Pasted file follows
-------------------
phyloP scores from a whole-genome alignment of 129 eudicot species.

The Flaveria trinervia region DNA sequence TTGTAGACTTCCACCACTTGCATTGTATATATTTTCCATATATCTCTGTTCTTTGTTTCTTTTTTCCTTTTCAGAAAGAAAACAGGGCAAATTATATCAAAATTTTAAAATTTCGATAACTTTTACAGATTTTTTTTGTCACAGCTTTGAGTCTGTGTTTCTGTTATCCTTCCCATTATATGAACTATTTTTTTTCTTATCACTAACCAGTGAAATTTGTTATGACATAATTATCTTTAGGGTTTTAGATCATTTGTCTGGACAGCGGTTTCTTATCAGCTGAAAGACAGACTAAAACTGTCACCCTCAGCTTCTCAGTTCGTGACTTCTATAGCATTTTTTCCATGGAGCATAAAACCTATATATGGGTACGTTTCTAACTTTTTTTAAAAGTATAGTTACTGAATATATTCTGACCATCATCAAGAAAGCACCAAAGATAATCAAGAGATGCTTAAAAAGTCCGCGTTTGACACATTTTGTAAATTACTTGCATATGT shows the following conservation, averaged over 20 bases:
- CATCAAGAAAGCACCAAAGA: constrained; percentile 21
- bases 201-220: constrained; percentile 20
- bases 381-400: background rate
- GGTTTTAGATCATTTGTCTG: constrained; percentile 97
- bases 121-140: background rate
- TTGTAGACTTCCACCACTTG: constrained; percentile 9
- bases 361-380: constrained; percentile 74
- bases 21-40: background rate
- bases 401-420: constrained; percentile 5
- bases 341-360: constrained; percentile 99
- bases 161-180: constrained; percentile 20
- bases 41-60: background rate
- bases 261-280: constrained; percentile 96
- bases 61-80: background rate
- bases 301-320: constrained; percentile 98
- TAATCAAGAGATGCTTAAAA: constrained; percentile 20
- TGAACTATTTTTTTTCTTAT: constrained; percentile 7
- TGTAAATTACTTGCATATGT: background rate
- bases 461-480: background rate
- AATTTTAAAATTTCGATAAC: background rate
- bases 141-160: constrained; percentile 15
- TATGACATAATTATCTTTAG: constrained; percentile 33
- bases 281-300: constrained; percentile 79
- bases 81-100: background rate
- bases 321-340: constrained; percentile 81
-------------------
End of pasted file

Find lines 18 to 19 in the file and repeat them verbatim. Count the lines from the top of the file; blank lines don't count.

- TAATCAAGAGATGCTTAAAA: constrained; percentile 20
- TGAACTATTTTTTTTCTTAT: constrained; percentile 7